Now we may disagree with Plato's notion of human nature, but he at least understood the question and his answer is an attempt to address it. Kant disagreed with Plato about the connection of human nature with basic reality, and so concluded that man can never know more than the shadows (although he can come to know this fact itself, which was Kant's particular contribution.) The contemporary philosophers never reach the debate between Plato and Kant. They bake the Kantian cake by insisting that the mind of man is a model-maker through and through, but avoid eating the cake by insisting that their science of the mind is truly about the mind ("the brain") and not just the phenomena as they appear to scientists.
The real myth here is not the self, but the myth that a model-making mind can transcend its own models through science. Back to Metzinger's mention of Kant on p. 26 of his book:
"Philosophers like Immanuel Kant or Franz Brentano have theorized about this 'unity of consciousness': What exactly is it that, at every single point in time, blends all the different parts of your conscious experience into one single reality? Today it is interesting to note that the first essential insight - knowing that you know something - is mainly discussed in the philosophy of mind, whereas the neuroscience of consciousness focuses on the problem of integration: how the features of objects are bound together. The latter phenomenon - the One-World Problem of dynamic, global integration - is what we must examine if we want to understand the unity of consciousness."
Metzinger has gotten half of Kant but missed the other half. The blending of conscious experience into one single reality includes the empirical unity of consciousness, or the One-World Problem. But there is a deeper unity implicit, the transcendental unity of apperception, that is the unity of the thought of the scientist analyzing the empirical unity of consciousness. We might call this the One-Science Problem. Here is a concrete case: The neuroscientist examines the subjective experience of time of subjects in the lab. He notes how long they think different things have taken in different contexts, how long they think dreams are compared to how long they really are, that sort of thing. He stimulates various parts of the subject's brain and induces different time disorientations; the subject suddenly thinks it is tomorrow, or yesterday, or that lifting his hand took an hour instead of a second. The details don't matter. The point is that there is a distinction between the time experienced by the subject, and the time the scientist measures in his lab through his instruments; but both depend on structures of the human mind for their meaning. The time measured by the scientist in the laboratory, against which he judges the subjective time of his subject, has meaning only in terms of the concepts of before, now, after and duration that are basic cognitive elements of the human mind; science does not discover these cognitive elements but is constructed in their terms. What is the unity that brings these cognitive elements together into one science? It's not the empirical unity of consciousness, because the scientist is taking apart the empirical unity of consciousness in terms of his science. It is a unity that is not apparent in empirical experience, but is implied in our conduct of a science that permits us to decompose the empirical unity of consciousness. Kant called this deeper unity transcendental because it transcends empirics altogether; we know about it not through scientific analysis of empirical data but through pure reason, or thinking about what must be necessary for science to happen at all.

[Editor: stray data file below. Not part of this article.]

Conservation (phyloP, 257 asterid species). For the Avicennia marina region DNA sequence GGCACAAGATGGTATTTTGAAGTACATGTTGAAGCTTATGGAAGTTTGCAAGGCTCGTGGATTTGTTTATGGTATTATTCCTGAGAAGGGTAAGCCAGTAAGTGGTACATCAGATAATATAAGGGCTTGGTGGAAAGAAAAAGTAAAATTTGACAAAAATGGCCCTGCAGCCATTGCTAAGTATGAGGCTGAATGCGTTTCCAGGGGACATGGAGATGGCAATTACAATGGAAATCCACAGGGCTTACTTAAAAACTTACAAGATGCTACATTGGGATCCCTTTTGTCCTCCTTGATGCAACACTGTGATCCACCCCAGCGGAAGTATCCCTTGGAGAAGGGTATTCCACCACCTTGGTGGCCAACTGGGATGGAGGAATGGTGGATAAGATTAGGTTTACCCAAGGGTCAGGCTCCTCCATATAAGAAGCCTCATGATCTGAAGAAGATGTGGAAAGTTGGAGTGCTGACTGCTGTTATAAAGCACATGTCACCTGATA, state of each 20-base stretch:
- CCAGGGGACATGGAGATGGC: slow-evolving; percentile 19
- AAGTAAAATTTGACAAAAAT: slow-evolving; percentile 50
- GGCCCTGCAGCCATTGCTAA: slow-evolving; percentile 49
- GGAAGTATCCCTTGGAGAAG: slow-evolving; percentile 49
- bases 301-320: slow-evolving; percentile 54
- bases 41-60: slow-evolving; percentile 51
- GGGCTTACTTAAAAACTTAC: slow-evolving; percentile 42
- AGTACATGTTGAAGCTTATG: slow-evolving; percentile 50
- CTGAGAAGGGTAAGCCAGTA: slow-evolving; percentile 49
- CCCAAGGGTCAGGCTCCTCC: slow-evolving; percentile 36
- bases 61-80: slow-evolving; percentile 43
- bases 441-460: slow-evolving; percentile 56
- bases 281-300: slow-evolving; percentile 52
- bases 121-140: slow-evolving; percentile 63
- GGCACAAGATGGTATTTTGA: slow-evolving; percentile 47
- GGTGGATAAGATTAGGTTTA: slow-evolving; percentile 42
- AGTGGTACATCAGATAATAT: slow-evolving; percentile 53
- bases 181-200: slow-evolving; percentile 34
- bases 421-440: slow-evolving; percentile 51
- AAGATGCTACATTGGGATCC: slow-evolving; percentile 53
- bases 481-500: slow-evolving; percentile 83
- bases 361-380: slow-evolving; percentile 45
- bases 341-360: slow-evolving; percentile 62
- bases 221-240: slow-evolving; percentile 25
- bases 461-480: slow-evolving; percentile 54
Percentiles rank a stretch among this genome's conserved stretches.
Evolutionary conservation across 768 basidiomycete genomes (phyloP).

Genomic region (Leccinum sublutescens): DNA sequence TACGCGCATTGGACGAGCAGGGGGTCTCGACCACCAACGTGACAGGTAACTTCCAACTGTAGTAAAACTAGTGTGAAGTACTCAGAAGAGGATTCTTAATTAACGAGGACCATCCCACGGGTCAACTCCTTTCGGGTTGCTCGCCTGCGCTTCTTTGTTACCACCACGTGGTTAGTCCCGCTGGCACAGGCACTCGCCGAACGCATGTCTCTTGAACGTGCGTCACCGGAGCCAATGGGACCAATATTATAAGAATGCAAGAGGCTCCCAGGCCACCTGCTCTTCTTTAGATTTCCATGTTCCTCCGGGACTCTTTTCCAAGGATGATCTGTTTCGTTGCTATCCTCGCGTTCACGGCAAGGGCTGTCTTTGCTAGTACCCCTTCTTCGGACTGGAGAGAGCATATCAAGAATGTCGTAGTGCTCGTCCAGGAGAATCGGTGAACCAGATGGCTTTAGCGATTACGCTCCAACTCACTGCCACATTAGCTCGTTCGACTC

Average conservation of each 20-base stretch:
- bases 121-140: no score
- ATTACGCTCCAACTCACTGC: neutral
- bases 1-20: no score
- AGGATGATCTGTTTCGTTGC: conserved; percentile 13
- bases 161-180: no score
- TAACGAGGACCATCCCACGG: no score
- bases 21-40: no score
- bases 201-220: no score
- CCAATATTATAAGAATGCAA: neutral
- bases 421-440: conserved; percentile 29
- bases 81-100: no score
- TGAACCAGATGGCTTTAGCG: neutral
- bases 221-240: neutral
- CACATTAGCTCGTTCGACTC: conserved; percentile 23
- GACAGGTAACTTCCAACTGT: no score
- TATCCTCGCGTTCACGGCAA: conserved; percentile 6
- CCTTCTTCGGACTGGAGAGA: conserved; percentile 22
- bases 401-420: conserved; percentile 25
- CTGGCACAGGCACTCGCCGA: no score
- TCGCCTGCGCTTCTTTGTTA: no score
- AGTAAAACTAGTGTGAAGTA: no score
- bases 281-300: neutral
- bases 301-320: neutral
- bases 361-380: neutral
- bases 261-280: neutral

Either these basic cognitive elements of the mind are reflective of reality or they are not. If they are not (i.e. if our minds are model-makers through and through) then our science can't be a science of reality as such. Our construction of scientific theories to make sense of our experience may be models, but their basic cognitive elements (before, now, after, here, there, unity, multiplicity) had better not be, or we've got to eat the Kantian cake, frosting and all. If we don't want to end up with Kant, the only way is to accept that the human mind in its basic cognitive elements directly reflects reality. When we are confused about reality, it is not because our basic contact with reality is confused, or is merely a model of reality, but because we have constructed a false perception or understanding of reality through the elements of reality itself.
When reading a philosopher who starts with the principle that the mind is thoroughly a model-maker, but also wants to have a science that reflects reality itself, it is always possible to find a place where he surreptitiously slips out of Plato's Cave to find an anchor in reality, then slips back in the Cave and claims he never left. One of the favorite ways of doing this is by invoking evolutionary theory. We evolved as model-makers, you see, and we can have confidence that our models accurately reflect reality because organisms with poor models simply won't survive as well as organisms with better models. Over the millions of years of human evolution, this resulted in the very accurate models we human beings now possess.
That's a fine story, but it all hinges on this proposition: "Organisms with more accurate models of the world will survive better than organisms with less accurate models." Is this proposition a model of the world, or does it directly reflect reality? If it's merely a model of the world, then we can't use it to bootstrap all our other models, can we? It might be that, in true reality, it doesn't matter what sort of models organisms have, or they might not have models at all, or even that our model of the world as having "organisms" is itself mistaken. This tactic works only if it is granted that the evolutionary principle is an absolute anchor in the real world, not merely yet another model constructed by the model-making mind; which is what it must be if the mind is purely a model-maker. Typically, this assumption is never made explicit but is hidden in a bold assertion of evolutionary principle.